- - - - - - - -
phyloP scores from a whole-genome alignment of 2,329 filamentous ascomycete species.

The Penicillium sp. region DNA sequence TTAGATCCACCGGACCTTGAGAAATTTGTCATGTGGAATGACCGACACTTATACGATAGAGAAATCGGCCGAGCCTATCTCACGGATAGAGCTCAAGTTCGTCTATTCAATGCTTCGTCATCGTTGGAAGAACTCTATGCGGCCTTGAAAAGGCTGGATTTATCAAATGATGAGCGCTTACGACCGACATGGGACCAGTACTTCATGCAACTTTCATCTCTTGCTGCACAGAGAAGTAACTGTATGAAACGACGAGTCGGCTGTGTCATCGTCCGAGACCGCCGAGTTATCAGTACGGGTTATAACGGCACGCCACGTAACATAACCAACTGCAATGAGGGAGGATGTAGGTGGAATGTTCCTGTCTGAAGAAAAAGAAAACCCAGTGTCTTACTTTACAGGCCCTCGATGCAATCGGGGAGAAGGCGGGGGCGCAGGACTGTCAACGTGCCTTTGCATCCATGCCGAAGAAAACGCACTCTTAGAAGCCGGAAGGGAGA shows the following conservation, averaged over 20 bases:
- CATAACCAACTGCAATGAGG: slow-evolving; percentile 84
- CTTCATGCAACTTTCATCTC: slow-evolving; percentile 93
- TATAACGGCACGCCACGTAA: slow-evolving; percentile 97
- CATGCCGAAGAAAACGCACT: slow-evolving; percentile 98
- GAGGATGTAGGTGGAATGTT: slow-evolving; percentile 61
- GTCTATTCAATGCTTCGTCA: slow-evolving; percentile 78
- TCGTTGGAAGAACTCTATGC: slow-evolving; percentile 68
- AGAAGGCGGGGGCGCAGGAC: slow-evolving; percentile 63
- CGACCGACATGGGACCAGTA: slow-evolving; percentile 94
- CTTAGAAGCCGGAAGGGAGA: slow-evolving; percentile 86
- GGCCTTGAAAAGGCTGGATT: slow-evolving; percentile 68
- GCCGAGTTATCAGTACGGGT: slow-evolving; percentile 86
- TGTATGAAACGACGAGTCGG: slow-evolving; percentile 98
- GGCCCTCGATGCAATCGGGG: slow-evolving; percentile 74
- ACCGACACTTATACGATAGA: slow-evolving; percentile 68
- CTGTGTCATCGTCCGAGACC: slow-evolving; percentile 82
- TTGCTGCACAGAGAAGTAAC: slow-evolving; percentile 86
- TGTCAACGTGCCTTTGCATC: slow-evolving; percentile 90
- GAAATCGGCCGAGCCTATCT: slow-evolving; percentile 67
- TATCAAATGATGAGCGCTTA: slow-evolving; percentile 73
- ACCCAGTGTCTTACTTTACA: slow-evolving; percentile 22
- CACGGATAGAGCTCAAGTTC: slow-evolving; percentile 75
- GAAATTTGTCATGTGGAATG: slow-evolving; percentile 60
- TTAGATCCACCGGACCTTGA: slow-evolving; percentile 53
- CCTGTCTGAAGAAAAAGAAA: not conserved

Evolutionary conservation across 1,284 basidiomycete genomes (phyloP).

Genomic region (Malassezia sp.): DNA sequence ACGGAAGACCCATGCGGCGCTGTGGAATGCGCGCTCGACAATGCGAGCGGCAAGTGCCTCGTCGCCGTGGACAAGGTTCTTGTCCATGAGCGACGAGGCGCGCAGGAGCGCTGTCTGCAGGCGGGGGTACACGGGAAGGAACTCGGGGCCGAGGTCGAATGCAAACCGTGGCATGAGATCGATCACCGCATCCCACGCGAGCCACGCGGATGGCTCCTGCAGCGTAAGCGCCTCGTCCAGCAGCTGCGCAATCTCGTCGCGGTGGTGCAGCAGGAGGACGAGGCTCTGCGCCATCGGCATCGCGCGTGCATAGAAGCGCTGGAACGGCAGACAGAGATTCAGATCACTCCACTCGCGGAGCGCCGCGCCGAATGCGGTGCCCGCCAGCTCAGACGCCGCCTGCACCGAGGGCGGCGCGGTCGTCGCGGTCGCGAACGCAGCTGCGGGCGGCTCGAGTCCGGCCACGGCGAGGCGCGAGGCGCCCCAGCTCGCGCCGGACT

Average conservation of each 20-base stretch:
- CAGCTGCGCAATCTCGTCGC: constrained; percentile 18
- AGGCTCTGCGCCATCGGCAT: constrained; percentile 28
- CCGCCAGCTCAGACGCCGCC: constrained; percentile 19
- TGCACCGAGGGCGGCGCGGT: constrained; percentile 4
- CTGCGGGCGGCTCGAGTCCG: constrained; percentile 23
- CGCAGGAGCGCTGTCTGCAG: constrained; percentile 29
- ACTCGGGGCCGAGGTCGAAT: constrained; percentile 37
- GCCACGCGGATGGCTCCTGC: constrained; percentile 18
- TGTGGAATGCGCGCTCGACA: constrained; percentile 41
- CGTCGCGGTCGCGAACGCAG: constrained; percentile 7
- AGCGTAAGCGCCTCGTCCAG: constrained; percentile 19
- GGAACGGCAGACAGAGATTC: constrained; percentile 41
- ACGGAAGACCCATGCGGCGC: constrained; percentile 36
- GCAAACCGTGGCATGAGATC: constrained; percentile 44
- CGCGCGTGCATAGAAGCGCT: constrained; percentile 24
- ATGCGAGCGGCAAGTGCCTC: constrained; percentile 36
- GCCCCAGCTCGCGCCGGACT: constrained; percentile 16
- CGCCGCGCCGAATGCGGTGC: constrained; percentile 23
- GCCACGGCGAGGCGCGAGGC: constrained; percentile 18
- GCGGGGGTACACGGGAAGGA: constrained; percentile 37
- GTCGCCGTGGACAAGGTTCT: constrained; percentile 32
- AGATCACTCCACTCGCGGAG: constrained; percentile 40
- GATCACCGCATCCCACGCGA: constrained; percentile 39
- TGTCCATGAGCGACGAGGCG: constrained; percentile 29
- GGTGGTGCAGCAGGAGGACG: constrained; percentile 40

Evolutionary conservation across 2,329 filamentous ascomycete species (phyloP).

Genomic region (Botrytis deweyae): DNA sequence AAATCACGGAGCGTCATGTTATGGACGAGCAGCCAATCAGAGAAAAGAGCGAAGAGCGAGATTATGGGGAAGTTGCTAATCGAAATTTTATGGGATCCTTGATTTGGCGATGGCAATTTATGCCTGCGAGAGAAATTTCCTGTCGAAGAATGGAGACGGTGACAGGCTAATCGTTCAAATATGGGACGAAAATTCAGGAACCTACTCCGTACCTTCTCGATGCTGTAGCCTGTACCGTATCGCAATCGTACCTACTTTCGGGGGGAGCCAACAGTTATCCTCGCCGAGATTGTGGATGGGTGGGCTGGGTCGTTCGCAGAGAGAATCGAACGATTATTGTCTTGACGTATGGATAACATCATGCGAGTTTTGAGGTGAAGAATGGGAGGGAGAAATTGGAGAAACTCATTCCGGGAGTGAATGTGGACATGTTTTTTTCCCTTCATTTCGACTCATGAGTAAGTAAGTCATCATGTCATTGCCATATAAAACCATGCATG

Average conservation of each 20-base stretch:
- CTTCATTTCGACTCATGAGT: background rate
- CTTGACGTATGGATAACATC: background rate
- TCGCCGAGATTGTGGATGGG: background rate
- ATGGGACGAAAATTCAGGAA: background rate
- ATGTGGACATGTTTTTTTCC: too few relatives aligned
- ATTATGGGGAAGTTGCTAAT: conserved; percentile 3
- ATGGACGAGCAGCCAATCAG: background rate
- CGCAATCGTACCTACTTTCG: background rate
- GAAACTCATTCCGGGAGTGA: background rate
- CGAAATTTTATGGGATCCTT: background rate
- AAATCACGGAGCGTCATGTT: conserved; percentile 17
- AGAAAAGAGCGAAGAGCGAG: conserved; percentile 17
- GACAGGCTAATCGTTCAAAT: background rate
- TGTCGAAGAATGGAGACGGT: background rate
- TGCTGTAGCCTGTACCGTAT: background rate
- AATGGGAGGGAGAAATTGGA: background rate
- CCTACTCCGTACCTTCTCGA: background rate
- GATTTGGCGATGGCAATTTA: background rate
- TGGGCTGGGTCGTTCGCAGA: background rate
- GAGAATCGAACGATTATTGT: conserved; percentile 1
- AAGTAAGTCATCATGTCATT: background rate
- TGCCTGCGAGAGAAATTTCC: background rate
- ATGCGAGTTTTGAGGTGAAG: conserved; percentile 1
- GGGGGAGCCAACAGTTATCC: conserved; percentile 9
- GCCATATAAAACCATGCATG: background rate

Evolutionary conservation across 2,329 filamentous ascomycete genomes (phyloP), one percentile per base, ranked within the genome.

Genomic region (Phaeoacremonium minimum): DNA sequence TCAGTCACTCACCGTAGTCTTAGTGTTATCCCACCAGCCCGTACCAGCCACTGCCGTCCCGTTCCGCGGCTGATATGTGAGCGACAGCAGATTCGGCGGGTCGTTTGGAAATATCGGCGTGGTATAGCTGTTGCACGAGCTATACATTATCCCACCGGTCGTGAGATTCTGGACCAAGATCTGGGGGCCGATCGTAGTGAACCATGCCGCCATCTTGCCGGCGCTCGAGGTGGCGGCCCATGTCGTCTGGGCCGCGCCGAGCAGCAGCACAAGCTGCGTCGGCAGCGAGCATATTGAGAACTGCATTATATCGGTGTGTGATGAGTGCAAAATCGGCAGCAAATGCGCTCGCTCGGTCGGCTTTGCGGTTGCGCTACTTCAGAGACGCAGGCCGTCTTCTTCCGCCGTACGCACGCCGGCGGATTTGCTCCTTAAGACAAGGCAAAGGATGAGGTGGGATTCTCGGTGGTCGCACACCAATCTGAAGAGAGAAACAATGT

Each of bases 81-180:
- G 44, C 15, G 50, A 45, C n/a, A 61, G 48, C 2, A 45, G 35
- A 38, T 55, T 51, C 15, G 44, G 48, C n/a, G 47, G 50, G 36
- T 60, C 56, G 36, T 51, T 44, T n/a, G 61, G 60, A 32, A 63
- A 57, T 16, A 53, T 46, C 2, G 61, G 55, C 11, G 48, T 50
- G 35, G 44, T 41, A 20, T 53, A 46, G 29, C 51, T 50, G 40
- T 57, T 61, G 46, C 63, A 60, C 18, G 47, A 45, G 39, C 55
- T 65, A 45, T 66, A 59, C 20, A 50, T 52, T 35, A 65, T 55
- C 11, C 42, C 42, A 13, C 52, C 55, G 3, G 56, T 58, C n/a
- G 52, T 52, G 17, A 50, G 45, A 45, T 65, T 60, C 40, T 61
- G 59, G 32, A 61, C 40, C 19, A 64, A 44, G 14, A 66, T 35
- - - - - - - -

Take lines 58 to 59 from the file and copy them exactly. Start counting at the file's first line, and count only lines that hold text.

Average conservation of each 20-base stretch:
- CTTCATTTCGACTCATGAGT: background rate